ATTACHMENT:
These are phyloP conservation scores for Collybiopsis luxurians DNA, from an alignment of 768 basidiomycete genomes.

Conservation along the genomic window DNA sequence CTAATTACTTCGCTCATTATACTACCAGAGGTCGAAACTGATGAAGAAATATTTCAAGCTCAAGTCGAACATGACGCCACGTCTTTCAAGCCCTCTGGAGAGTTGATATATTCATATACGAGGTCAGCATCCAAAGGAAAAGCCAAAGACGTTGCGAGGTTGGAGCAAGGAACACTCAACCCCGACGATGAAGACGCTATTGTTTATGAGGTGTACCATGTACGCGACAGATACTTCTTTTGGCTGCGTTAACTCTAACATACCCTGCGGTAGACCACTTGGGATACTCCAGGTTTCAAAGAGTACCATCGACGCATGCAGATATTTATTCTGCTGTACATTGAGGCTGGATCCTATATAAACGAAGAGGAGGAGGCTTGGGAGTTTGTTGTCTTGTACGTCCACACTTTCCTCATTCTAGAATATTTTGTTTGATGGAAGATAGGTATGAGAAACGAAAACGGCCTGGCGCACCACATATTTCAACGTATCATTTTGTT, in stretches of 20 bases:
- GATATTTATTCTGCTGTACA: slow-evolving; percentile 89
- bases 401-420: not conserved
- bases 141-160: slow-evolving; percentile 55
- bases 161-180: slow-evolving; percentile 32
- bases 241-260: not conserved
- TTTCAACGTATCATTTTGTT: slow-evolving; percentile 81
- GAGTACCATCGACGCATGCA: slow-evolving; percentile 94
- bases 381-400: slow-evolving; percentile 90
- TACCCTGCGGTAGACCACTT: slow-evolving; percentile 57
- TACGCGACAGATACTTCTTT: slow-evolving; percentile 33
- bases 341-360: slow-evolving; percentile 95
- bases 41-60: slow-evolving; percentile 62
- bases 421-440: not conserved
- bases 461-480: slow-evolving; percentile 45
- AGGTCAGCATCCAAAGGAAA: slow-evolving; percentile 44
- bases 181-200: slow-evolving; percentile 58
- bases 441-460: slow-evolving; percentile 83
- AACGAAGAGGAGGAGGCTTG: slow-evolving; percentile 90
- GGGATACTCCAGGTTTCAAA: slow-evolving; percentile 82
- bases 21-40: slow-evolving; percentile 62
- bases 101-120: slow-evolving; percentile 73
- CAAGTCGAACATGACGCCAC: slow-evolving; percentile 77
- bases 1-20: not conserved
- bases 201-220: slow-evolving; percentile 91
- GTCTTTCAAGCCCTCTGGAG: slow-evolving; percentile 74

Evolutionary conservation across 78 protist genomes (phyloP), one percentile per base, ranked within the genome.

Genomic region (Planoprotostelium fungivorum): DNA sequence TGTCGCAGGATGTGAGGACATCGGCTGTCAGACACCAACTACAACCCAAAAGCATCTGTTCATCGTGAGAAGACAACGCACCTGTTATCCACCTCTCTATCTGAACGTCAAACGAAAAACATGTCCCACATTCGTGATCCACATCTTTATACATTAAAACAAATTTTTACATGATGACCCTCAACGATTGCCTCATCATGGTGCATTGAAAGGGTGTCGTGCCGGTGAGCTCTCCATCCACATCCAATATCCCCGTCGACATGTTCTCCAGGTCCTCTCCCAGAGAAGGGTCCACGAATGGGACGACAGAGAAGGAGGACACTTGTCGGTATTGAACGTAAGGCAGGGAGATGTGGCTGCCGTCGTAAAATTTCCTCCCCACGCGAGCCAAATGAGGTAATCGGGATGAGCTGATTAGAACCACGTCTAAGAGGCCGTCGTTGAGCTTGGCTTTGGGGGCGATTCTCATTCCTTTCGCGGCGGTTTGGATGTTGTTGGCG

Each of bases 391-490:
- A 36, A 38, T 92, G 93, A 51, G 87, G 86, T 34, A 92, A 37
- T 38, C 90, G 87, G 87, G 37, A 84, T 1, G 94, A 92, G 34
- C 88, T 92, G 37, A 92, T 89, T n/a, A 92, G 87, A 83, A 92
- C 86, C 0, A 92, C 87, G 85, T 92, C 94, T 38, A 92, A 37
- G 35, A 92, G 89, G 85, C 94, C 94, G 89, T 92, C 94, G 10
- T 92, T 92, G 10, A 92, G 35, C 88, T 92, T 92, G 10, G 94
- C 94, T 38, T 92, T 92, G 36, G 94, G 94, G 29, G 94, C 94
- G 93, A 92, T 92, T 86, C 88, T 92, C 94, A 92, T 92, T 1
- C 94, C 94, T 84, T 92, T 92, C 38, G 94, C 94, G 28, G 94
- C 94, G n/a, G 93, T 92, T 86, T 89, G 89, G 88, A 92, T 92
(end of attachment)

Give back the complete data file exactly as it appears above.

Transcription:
These are phyloP conservation scores for Collybiopsis luxurians DNA, from an alignment of 768 basidiomycete genomes.

Conservation along the genomic window DNA sequence CTAATTACTTCGCTCATTATACTACCAGAGGTCGAAACTGATGAAGAAATATTTCAAGCTCAAGTCGAACATGACGCCACGTCTTTCAAGCCCTCTGGAGAGTTGATATATTCATATACGAGGTCAGCATCCAAAGGAAAAGCCAAAGACGTTGCGAGGTTGGAGCAAGGAACACTCAACCCCGACGATGAAGACGCTATTGTTTATGAGGTGTACCATGTACGCGACAGATACTTCTTTTGGCTGCGTTAACTCTAACATACCCTGCGGTAGACCACTTGGGATACTCCAGGTTTCAAAGAGTACCATCGACGCATGCAGATATTTATTCTGCTGTACATTGAGGCTGGATCCTATATAAACGAAGAGGAGGAGGCTTGGGAGTTTGTTGTCTTGTACGTCCACACTTTCCTCATTCTAGAATATTTTGTTTGATGGAAGATAGGTATGAGAAACGAAAACGGCCTGGCGCACCACATATTTCAACGTATCATTTTGTT, in stretches of 20 bases:
- GATATTTATTCTGCTGTACA: slow-evolving; percentile 89
- bases 401-420: not conserved
- bases 141-160: slow-evolving; percentile 55
- bases 161-180: slow-evolving; percentile 32
- bases 241-260: not conserved
- TTTCAACGTATCATTTTGTT: slow-evolving; percentile 81
- GAGTACCATCGACGCATGCA: slow-evolving; percentile 94
- bases 381-400: slow-evolving; percentile 90
- TACCCTGCGGTAGACCACTT: slow-evolving; percentile 57
- TACGCGACAGATACTTCTTT: slow-evolving; percentile 33
- bases 341-360: slow-evolving; percentile 95
- bases 41-60: slow-evolving; percentile 62
- bases 421-440: not conserved
- bases 461-480: slow-evolving; percentile 45
- AGGTCAGCATCCAAAGGAAA: slow-evolving; percentile 44
- bases 181-200: slow-evolving; percentile 58
- bases 441-460: slow-evolving; percentile 83
- AACGAAGAGGAGGAGGCTTG: slow-evolving; percentile 90
- GGGATACTCCAGGTTTCAAA: slow-evolving; percentile 82
- bases 21-40: slow-evolving; percentile 62
- bases 101-120: slow-evolving; percentile 73
- CAAGTCGAACATGACGCCAC: slow-evolving; percentile 77
- bases 1-20: not conserved
- bases 201-220: slow-evolving; percentile 91
- GTCTTTCAAGCCCTCTGGAG: slow-evolving; percentile 74

Evolutionary conservation across 78 protist genomes (phyloP), one percentile per base, ranked within the genome.

Genomic region (Planoprotostelium fungivorum): DNA sequence TGTCGCAGGATGTGAGGACATCGGCTGTCAGACACCAACTACAACCCAAAAGCATCTGTTCATCGTGAGAAGACAACGCACCTGTTATCCACCTCTCTATCTGAACGTCAAACGAAAAACATGTCCCACATTCGTGATCCACATCTTTATACATTAAAACAAATTTTTACATGATGACCCTCAACGATTGCCTCATCATGGTGCATTGAAAGGGTGTCGTGCCGGTGAGCTCTCCATCCACATCCAATATCCCCGTCGACATGTTCTCCAGGTCCTCTCCCAGAGAAGGGTCCACGAATGGGACGACAGAGAAGGAGGACACTTGTCGGTATTGAACGTAAGGCAGGGAGATGTGGCTGCCGTCGTAAAATTTCCTCCCCACGCGAGCCAAATGAGGTAATCGGGATGAGCTGATTAGAACCACGTCTAAGAGGCCGTCGTTGAGCTTGGCTTTGGGGGCGATTCTCATTCCTTTCGCGGCGGTTTGGATGTTGTTGGCG

Each of bases 391-490:
- A 36, A 38, T 92, G 93, A 51, G 87, G 86, T 34, A 92, A 37
- T 38, C 90, G 87, G 87, G 37, A 84, T 1, G 94, A 92, G 34
- C 88, T 92, G 37, A 92, T 89, T n/a, A 92, G 87, A 83, A 92
- C 86, C 0, A 92, C 87, G 85, T 92, C 94, T 38, A 92, A 37
- G 35, A 92, G 89, G 85, C 94, C 94, G 89, T 92, C 94, G 10
- T 92, T 92, G 10, A 92, G 35, C 88, T 92, T 92, G 10, G 94
- C 94, T 38, T 92, T 92, G 36, G 94, G 94, G 29, G 94, C 94
- G 93, A 92, T 92, T 86, C 88, T 92, C 94, A 92, T 92, T 1
- C 94, C 94, T 84, T 92, T 92, C 38, G 94, C 94, G 28, G 94
- C 94, G n/a, G 93, T 92, T 86, T 89, G 89, G 88, A 92, T 92